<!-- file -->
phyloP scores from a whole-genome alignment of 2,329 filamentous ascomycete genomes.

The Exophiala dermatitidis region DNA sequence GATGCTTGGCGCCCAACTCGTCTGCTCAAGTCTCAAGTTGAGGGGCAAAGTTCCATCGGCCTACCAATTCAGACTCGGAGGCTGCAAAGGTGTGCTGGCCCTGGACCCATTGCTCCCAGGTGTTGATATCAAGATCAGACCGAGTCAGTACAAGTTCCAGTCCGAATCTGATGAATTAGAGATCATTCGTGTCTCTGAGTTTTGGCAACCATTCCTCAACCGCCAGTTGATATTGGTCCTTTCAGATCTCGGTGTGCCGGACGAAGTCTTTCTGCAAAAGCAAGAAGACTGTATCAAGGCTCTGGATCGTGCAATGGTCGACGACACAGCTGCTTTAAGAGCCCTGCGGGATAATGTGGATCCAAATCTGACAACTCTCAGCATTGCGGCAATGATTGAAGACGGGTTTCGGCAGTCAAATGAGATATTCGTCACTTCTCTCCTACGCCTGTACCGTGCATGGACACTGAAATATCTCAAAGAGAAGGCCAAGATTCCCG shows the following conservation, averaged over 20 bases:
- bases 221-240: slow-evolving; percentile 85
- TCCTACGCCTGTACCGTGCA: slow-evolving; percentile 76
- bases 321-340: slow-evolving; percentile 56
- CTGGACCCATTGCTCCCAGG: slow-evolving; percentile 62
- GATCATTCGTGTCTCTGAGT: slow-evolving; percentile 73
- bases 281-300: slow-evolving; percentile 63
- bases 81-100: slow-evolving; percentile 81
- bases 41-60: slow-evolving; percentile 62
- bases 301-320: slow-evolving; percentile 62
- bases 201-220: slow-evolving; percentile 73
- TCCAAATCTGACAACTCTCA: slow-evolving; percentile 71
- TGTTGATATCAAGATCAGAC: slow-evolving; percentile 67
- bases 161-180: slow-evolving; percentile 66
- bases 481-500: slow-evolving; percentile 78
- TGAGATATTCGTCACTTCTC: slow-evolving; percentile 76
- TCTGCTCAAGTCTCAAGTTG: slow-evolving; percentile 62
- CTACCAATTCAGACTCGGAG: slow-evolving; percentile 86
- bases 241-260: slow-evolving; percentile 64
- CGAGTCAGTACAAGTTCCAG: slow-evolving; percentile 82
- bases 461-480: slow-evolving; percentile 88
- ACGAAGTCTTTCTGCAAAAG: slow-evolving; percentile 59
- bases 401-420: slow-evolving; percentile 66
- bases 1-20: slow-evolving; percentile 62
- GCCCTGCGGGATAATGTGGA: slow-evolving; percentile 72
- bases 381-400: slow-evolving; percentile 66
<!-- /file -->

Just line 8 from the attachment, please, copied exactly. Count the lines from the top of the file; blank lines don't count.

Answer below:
- bases 281-300: slow-evolving; percentile 63